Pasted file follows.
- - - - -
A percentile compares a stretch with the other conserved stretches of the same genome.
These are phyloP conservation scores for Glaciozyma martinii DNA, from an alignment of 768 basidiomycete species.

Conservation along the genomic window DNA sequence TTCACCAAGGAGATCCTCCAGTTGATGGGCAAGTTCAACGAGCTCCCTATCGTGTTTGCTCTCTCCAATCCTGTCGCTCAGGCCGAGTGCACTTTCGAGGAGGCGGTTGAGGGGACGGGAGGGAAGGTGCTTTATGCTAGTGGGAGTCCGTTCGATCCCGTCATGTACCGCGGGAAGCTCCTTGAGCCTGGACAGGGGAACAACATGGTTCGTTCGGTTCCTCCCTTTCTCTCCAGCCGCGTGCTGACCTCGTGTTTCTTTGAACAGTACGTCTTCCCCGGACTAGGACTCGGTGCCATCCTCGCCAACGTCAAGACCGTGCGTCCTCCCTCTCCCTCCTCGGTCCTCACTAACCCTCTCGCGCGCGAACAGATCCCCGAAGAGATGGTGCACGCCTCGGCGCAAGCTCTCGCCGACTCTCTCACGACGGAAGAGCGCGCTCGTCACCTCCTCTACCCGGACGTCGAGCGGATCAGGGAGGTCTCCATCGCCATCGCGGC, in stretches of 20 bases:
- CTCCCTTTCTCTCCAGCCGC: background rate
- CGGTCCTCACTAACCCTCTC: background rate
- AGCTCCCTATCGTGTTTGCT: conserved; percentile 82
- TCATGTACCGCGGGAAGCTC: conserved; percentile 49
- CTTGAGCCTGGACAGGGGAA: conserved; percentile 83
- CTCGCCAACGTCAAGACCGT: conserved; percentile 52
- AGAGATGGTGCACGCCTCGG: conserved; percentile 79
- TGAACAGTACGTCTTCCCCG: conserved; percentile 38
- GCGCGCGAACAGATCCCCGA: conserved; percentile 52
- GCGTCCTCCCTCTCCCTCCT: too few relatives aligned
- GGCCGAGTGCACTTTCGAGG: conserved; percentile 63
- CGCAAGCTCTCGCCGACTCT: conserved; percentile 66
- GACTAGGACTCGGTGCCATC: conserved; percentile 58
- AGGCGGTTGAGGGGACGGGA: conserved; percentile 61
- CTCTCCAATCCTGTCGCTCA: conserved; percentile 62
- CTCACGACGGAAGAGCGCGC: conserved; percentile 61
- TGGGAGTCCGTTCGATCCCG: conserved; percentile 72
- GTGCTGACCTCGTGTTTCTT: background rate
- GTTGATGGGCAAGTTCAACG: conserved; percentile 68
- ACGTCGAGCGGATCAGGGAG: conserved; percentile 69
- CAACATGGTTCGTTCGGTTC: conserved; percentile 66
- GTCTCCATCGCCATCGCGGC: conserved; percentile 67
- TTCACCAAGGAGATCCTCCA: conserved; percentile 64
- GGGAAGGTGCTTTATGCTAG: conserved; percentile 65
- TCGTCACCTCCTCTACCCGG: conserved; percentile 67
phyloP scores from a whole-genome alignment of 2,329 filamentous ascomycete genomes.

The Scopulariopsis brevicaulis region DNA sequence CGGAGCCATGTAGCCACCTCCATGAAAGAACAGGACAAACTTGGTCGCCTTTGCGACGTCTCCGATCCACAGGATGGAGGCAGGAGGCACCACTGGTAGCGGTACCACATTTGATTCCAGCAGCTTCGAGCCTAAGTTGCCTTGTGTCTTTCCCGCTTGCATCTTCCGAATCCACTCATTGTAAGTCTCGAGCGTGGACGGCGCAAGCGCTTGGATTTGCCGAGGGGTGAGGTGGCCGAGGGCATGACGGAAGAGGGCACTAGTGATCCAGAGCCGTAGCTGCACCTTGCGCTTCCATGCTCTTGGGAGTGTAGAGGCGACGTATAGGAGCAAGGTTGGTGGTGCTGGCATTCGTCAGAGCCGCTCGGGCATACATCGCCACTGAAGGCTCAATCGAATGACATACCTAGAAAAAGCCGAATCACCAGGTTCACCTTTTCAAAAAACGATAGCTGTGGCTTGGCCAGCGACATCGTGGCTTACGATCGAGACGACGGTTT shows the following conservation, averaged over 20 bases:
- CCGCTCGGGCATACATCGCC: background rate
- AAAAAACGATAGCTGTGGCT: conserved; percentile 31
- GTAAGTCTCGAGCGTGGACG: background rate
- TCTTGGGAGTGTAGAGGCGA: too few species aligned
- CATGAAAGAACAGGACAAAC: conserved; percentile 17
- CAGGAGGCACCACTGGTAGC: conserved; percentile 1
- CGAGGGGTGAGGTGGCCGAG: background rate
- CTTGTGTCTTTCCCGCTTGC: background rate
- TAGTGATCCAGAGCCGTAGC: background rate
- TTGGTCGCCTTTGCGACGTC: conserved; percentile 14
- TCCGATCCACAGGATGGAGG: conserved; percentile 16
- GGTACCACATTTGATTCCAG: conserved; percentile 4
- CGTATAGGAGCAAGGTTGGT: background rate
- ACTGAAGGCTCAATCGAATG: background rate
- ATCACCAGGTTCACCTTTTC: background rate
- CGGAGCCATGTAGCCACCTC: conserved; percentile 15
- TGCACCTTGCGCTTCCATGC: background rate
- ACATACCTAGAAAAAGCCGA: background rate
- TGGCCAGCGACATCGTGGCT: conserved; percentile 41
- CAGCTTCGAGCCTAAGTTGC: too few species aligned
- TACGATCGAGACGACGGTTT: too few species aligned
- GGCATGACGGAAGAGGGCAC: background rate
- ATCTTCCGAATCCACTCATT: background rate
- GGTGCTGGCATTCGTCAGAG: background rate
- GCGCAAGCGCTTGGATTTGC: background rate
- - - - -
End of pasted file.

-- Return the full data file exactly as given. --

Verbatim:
A percentile compares a stretch with the other conserved stretches of the same genome.
These are phyloP conservation scores for Glaciozyma martinii DNA, from an alignment of 768 basidiomycete species.

Conservation along the genomic window DNA sequence TTCACCAAGGAGATCCTCCAGTTGATGGGCAAGTTCAACGAGCTCCCTATCGTGTTTGCTCTCTCCAATCCTGTCGCTCAGGCCGAGTGCACTTTCGAGGAGGCGGTTGAGGGGACGGGAGGGAAGGTGCTTTATGCTAGTGGGAGTCCGTTCGATCCCGTCATGTACCGCGGGAAGCTCCTTGAGCCTGGACAGGGGAACAACATGGTTCGTTCGGTTCCTCCCTTTCTCTCCAGCCGCGTGCTGACCTCGTGTTTCTTTGAACAGTACGTCTTCCCCGGACTAGGACTCGGTGCCATCCTCGCCAACGTCAAGACCGTGCGTCCTCCCTCTCCCTCCTCGGTCCTCACTAACCCTCTCGCGCGCGAACAGATCCCCGAAGAGATGGTGCACGCCTCGGCGCAAGCTCTCGCCGACTCTCTCACGACGGAAGAGCGCGCTCGTCACCTCCTCTACCCGGACGTCGAGCGGATCAGGGAGGTCTCCATCGCCATCGCGGC, in stretches of 20 bases:
- CTCCCTTTCTCTCCAGCCGC: background rate
- CGGTCCTCACTAACCCTCTC: background rate
- AGCTCCCTATCGTGTTTGCT: conserved; percentile 82
- TCATGTACCGCGGGAAGCTC: conserved; percentile 49
- CTTGAGCCTGGACAGGGGAA: conserved; percentile 83
- CTCGCCAACGTCAAGACCGT: conserved; percentile 52
- AGAGATGGTGCACGCCTCGG: conserved; percentile 79
- TGAACAGTACGTCTTCCCCG: conserved; percentile 38
- GCGCGCGAACAGATCCCCGA: conserved; percentile 52
- GCGTCCTCCCTCTCCCTCCT: too few relatives aligned
- GGCCGAGTGCACTTTCGAGG: conserved; percentile 63
- CGCAAGCTCTCGCCGACTCT: conserved; percentile 66
- GACTAGGACTCGGTGCCATC: conserved; percentile 58
- AGGCGGTTGAGGGGACGGGA: conserved; percentile 61
- CTCTCCAATCCTGTCGCTCA: conserved; percentile 62
- CTCACGACGGAAGAGCGCGC: conserved; percentile 61
- TGGGAGTCCGTTCGATCCCG: conserved; percentile 72
- GTGCTGACCTCGTGTTTCTT: background rate
- GTTGATGGGCAAGTTCAACG: conserved; percentile 68
- ACGTCGAGCGGATCAGGGAG: conserved; percentile 69
- CAACATGGTTCGTTCGGTTC: conserved; percentile 66
- GTCTCCATCGCCATCGCGGC: conserved; percentile 67
- TTCACCAAGGAGATCCTCCA: conserved; percentile 64
- GGGAAGGTGCTTTATGCTAG: conserved; percentile 65
- TCGTCACCTCCTCTACCCGG: conserved; percentile 67
phyloP scores from a whole-genome alignment of 2,329 filamentous ascomycete genomes.

The Scopulariopsis brevicaulis region DNA sequence CGGAGCCATGTAGCCACCTCCATGAAAGAACAGGACAAACTTGGTCGCCTTTGCGACGTCTCCGATCCACAGGATGGAGGCAGGAGGCACCACTGGTAGCGGTACCACATTTGATTCCAGCAGCTTCGAGCCTAAGTTGCCTTGTGTCTTTCCCGCTTGCATCTTCCGAATCCACTCATTGTAAGTCTCGAGCGTGGACGGCGCAAGCGCTTGGATTTGCCGAGGGGTGAGGTGGCCGAGGGCATGACGGAAGAGGGCACTAGTGATCCAGAGCCGTAGCTGCACCTTGCGCTTCCATGCTCTTGGGAGTGTAGAGGCGACGTATAGGAGCAAGGTTGGTGGTGCTGGCATTCGTCAGAGCCGCTCGGGCATACATCGCCACTGAAGGCTCAATCGAATGACATACCTAGAAAAAGCCGAATCACCAGGTTCACCTTTTCAAAAAACGATAGCTGTGGCTTGGCCAGCGACATCGTGGCTTACGATCGAGACGACGGTTT shows the following conservation, averaged over 20 bases:
- CCGCTCGGGCATACATCGCC: background rate
- AAAAAACGATAGCTGTGGCT: conserved; percentile 31
- GTAAGTCTCGAGCGTGGACG: background rate
- TCTTGGGAGTGTAGAGGCGA: too few species aligned
- CATGAAAGAACAGGACAAAC: conserved; percentile 17
- CAGGAGGCACCACTGGTAGC: conserved; percentile 1
- CGAGGGGTGAGGTGGCCGAG: background rate
- CTTGTGTCTTTCCCGCTTGC: background rate
- TAGTGATCCAGAGCCGTAGC: background rate
- TTGGTCGCCTTTGCGACGTC: conserved; percentile 14
- TCCGATCCACAGGATGGAGG: conserved; percentile 16
- GGTACCACATTTGATTCCAG: conserved; percentile 4
- CGTATAGGAGCAAGGTTGGT: background rate
- ACTGAAGGCTCAATCGAATG: background rate
- ATCACCAGGTTCACCTTTTC: background rate
- CGGAGCCATGTAGCCACCTC: conserved; percentile 15
- TGCACCTTGCGCTTCCATGC: background rate
- ACATACCTAGAAAAAGCCGA: background rate
- TGGCCAGCGACATCGTGGCT: conserved; percentile 41
- CAGCTTCGAGCCTAAGTTGC: too few species aligned
- TACGATCGAGACGACGGTTT: too few species aligned
- GGCATGACGGAAGAGGGCAC: background rate
- ATCTTCCGAATCCACTCATT: background rate
- GGTGCTGGCATTCGTCAGAG: background rate
- GCGCAAGCGCTTGGATTTGC: background rate